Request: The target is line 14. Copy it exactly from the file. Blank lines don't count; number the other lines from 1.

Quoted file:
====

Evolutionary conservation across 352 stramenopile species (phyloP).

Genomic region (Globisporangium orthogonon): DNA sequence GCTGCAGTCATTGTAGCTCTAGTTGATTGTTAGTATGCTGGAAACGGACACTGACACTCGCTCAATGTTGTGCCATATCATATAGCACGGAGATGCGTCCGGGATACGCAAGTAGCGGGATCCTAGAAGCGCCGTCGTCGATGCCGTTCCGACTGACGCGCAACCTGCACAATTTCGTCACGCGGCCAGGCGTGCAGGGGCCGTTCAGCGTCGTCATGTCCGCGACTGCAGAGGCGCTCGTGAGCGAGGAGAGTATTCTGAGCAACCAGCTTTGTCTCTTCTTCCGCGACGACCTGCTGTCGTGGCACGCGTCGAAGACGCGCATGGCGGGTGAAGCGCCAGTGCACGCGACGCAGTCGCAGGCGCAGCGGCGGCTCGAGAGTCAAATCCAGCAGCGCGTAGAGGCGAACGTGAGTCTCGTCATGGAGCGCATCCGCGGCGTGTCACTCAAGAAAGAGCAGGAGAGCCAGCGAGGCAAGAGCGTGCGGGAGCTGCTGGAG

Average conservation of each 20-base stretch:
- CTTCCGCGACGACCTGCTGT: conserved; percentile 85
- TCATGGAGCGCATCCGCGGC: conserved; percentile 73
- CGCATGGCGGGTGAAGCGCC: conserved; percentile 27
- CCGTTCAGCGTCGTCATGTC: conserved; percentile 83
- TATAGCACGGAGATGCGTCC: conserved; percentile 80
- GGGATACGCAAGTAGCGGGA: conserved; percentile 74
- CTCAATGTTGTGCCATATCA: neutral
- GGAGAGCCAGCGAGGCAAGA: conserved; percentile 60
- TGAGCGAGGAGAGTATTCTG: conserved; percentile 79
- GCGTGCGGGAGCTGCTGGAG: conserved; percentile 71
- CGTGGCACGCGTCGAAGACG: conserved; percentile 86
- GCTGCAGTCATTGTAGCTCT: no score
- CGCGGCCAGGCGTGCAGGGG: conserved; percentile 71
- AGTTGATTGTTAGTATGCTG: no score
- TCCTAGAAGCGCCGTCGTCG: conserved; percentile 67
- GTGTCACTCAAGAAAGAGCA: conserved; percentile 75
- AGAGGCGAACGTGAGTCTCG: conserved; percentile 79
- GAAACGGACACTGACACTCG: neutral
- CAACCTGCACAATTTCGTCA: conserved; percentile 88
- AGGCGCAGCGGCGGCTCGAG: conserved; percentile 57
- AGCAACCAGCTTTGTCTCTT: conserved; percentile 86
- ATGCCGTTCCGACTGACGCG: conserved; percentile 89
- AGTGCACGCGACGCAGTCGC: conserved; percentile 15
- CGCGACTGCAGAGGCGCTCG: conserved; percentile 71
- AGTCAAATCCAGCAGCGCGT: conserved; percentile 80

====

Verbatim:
- CGTGGCACGCGTCGAAGACG: conserved; percentile 86